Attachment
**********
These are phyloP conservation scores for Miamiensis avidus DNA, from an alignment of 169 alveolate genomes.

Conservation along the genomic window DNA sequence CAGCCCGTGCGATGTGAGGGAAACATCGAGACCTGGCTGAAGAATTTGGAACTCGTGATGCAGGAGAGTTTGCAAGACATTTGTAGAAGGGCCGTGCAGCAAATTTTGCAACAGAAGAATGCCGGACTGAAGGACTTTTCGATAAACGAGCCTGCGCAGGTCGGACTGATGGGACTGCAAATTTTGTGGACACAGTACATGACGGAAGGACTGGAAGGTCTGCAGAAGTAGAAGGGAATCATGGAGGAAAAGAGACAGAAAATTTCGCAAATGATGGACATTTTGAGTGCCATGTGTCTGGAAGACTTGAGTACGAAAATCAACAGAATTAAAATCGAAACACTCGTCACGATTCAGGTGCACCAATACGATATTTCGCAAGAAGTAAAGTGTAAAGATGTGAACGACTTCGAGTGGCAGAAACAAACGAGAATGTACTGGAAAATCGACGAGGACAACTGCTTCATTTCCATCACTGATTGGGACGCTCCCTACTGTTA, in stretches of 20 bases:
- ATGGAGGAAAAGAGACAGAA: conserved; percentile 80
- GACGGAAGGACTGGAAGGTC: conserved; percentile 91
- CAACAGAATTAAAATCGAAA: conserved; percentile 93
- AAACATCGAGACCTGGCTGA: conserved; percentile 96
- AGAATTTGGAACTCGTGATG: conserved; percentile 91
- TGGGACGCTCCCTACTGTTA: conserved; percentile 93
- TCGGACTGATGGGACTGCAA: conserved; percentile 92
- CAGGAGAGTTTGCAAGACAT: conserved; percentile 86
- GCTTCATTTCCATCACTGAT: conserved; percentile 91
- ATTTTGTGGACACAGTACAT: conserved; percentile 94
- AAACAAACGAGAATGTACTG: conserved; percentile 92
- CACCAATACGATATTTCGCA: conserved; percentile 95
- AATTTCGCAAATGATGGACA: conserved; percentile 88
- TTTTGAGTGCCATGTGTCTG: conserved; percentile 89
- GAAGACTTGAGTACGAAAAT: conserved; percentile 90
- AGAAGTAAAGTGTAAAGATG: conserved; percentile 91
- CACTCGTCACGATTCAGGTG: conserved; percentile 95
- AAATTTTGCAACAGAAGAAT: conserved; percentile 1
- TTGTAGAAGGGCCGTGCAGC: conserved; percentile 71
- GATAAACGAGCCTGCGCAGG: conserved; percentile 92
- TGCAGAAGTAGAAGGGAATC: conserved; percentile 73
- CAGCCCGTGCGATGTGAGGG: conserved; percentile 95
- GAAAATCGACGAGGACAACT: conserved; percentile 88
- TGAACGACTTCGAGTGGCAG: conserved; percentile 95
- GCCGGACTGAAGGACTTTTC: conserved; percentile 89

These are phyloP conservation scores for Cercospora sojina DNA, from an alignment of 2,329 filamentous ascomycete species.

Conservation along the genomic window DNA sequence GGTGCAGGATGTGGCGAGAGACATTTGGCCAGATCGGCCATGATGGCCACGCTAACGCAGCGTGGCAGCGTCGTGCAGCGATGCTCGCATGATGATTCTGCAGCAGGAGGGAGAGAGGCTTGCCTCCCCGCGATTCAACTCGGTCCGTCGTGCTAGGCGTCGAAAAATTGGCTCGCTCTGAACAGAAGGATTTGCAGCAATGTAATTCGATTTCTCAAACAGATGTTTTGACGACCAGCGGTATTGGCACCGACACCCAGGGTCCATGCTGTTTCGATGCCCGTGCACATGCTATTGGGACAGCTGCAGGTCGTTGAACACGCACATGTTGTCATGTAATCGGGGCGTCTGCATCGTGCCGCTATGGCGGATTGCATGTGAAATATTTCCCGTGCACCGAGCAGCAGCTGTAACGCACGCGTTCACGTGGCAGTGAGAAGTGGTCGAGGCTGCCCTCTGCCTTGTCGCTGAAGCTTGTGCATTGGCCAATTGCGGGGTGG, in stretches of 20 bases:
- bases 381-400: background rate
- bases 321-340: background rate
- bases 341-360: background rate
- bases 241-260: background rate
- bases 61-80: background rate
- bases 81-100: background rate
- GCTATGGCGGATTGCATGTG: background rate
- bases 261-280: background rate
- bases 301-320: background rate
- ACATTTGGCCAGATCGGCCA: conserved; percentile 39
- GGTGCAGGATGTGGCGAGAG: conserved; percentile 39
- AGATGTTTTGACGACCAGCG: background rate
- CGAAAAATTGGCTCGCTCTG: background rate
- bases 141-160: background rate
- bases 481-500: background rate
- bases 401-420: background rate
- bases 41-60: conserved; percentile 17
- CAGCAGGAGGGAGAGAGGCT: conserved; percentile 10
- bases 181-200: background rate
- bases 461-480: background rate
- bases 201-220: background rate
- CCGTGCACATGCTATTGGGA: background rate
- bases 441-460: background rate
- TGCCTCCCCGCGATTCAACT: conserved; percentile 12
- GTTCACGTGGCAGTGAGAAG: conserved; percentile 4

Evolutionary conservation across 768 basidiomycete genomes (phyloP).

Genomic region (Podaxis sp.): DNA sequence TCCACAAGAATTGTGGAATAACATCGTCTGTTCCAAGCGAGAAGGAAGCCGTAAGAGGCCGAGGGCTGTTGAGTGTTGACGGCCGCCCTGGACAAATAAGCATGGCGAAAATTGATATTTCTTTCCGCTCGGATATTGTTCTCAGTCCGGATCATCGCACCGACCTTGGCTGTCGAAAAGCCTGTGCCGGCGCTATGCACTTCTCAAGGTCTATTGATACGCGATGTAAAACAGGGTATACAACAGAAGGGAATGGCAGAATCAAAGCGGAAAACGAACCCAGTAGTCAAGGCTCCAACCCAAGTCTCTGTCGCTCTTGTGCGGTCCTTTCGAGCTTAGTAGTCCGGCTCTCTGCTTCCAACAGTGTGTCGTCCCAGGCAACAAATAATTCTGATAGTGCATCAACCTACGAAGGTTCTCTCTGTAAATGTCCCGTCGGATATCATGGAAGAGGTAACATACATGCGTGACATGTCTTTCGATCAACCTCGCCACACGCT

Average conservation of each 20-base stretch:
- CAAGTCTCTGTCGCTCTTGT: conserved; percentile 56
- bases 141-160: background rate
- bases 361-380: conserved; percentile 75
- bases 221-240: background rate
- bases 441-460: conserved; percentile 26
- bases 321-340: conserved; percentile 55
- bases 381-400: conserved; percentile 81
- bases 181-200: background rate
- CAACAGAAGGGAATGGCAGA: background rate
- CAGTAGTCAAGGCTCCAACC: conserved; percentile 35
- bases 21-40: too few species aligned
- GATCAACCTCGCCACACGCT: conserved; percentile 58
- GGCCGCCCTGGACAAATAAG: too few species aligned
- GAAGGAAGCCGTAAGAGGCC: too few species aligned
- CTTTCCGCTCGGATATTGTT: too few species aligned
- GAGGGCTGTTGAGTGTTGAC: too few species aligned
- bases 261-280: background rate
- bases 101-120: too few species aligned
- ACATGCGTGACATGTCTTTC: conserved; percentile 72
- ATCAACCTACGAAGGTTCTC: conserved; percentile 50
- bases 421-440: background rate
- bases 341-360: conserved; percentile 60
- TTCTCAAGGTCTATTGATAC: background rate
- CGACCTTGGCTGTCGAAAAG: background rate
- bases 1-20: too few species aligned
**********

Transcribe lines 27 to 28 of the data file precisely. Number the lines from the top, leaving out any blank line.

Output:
- GCCGGACTGAAGGACTTTTC: conserved; percentile 89

These are phyloP conservation scores for Cercospora sojina DNA, from an alignment of 2,329 filamentous ascomycete species.